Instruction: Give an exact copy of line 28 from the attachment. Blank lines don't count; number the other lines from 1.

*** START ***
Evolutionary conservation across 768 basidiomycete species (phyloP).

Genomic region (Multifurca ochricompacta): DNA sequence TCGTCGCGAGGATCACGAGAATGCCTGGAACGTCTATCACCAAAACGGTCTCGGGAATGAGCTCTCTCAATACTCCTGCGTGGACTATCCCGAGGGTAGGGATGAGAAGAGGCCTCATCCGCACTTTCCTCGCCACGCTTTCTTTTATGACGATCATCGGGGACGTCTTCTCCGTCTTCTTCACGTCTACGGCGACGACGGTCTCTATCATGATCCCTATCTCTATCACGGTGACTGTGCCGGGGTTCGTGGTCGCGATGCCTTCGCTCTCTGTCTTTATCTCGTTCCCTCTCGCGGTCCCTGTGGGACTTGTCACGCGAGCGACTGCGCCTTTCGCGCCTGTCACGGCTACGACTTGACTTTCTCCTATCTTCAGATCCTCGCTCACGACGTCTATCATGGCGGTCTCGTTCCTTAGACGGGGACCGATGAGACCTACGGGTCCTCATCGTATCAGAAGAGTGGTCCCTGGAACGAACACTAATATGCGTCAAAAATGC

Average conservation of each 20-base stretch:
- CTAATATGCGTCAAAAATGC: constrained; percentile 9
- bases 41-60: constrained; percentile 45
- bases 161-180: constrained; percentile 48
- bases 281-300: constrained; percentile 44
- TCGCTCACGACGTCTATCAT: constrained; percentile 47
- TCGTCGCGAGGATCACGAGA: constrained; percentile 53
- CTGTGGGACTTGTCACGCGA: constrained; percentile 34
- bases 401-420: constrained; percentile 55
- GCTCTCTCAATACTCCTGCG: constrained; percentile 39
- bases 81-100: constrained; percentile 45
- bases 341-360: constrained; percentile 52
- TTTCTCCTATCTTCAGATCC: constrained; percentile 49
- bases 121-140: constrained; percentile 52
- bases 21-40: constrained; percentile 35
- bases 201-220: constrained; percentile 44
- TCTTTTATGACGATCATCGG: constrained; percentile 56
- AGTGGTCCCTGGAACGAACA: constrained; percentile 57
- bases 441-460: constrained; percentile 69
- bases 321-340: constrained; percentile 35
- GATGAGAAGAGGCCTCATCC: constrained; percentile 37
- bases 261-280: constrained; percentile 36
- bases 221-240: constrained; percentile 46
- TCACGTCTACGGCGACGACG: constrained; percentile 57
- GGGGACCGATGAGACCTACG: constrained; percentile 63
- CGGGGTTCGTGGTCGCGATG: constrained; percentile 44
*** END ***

- CGGGGTTCGTGGTCGCGATG: constrained; percentile 44